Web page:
Unpicking the knot of coal phase out in ChinaInsights from the Guangdong-Hong Kong-Macao Greater Bay Region
In a speech to the Leaders Summit on Climate earlier this year, President Xi Jinping promised to ‘strictly limit’ the growth of coal consumption in the next five years (2021-2025) and to phase it down thereafter, as he outlined how China will attain its carbon neutrality pledge by 2060. In such a context, the broad contours of future coal trajectory in China have become clear: coal consumption will peak before 2025 and all unabated coal will be completely phased out before 2060.
Turning this trajectory into reality, however, poses a significant challenge to policy makers, as it would require a reconfiguration of the world’s largest energy system, encompassing all its constitutive elements. This is due to the inherent complexity of the energy system, comprising multiple elements including technologies, infrastructure, market rules, regulatory framework, consumer practices and so on. These elements interact with each other to ensure the functioning of the overall energy system in providing reliable, good-quality and affordable energy services.
As such, coal phase out would not only require the uptake of low-carbon replacements, but also building relevant elements of the energy system for these to thrive. Without this holistic approach, concerns about the security of energy supply are very likely to emerge. This could in turn undermine the public acceptability of coal phase out.
Case study: Systemic impediments to coal phase out
Our recent research on the Guangdong-Hong Kong-Macao Greater Bay Region provides some credence to the viewpoint that a systems-wide approach is needed. The Greater Bay Region is a city cluster in South China, which comprises nine cities in Guangdong’s Pearl River Delta, as well as Hong Kong and Macao. The region covers less than 1% of China’s land area and is home to less than 5% of the country’s population. It is one of the most dynamic and fast-growing economic regions in China with a combined GDP of $1.53 trillion in 2017 — comparable to the world’s tenth largest economy, Canada.
The Greater Bay Region has limited fossil fuel resources, and so is almost entirely reliant on imports to satisfy its energy needs. In the power sector, almost half of the electricity consumed in the region is imported. Local coal-fired power plants play an important role in ensuring the security of electricity supply, especially during extreme weather conditions (such as typhoons, cyclones and intense rains); the capacity of electricity imports for the region is often affected under such conditions.
Attempts aimed at closing the region’s coal-fired power plants have encountered strong resistance, because there seems to be insufficient replacement. The region’s high population density and limited land availability provide limited opportunity for large-scale wind and solar projects. As for nuclear power, more stringent safety regulations introduced after the Fukushima accident in 2011 appear to have significantly delayed project executions. The mechanisms for wholesale electricity trading that focus on cost-minimisation have tended to encourage the use of cheap, but emissions-intensive, coal-fired power plants. The Emissions Trading Scheme (ETS), introduced in Guangdong in 2013, has only slightly increased the costs of fossil-fuel generation and hence has limited influence on encouraging the use of low-carbon energy sources for electricity generation.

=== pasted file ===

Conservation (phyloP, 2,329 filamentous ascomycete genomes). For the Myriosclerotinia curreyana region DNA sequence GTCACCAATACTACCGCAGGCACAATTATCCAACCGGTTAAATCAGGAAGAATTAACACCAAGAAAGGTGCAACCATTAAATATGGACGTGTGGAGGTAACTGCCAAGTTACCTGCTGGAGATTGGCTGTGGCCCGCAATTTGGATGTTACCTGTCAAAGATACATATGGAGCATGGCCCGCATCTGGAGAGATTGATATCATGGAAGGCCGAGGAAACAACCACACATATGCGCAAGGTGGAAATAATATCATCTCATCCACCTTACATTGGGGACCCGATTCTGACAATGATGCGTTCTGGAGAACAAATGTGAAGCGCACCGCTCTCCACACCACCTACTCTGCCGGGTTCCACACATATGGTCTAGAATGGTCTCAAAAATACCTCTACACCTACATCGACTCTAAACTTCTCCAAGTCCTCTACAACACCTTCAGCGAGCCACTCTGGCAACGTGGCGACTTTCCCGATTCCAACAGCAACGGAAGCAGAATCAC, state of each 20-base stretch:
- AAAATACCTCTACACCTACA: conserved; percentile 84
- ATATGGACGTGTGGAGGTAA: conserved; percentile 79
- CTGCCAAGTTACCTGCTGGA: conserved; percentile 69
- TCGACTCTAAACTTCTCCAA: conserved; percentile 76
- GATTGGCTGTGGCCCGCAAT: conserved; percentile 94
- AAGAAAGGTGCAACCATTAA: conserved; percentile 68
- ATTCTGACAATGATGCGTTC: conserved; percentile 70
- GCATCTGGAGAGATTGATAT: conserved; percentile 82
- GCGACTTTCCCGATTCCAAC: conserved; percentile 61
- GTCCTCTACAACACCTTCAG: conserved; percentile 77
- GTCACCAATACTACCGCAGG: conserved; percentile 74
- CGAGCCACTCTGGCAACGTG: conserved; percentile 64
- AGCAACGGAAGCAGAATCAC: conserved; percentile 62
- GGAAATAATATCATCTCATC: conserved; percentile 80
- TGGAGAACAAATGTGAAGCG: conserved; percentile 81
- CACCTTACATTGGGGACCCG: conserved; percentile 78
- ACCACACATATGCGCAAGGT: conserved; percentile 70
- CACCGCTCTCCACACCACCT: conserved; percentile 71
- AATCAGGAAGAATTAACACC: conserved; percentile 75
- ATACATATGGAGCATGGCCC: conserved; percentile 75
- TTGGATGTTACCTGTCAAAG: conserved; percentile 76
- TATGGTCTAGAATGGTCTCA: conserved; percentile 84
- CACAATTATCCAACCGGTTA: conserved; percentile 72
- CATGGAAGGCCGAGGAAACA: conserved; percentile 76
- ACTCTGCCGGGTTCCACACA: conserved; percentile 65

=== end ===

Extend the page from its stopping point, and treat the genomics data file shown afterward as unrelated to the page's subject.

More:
Tackling China’s coal phase out puzzle
The case study on the Greater Bay Region suggests that China’s puzzle of coal phase out goes beyond issues specific to coal production and consumption, facing impediments from market, infrastructure, land, and regulatory processes. These hinder the uptake of low-carbon replacements, raising concerns about the security of electricity supply. By implication, this also suggests the criticality of system reconfiguration to facilitate a timely and orderly coal phaseout. Given the breadth of this needed system reconfiguration, the process is very likely to affect the interests of a wide array of energy stakeholders including public agencies across different levels of the government, energy companies and consumers.
The governance of this process, therefore, needs to be inclusive, with consultation and deliberation involving all relevant stakeholders. The central or higher-level authorities should play a leading role in this process to identify some of the major issues that hinder coal phase out and the uptake of its replacements and look for the most preferable ways of redressing them. They should also be responsible for ensuring effective policy making and preventing policy consultation from slipping into a talk shop.
The governance of coal phase out also needs to be reflective. Given the complexity involved in coal phase out and the deployment of its replacements, unexpected challenges and new ideas of how to better reach goals are likely to emerge over the course of the process. This highlights the need for a learning-by-doing approach to promoting coal phase out and the transitions towards a low-carbon energy future. Policymakers should therefore evaluate policy outcomes in a timely manner and promote better knowledge-sharing across various relevant public agencies.
Coal phase out will also inevitably incur some costs. Policy decisions therefore need to be informed by the consideration of achieving a ‘fair’ distribution of these costs, in order to avoid excessive costs borne by the most vulnerable social groups, such as miners.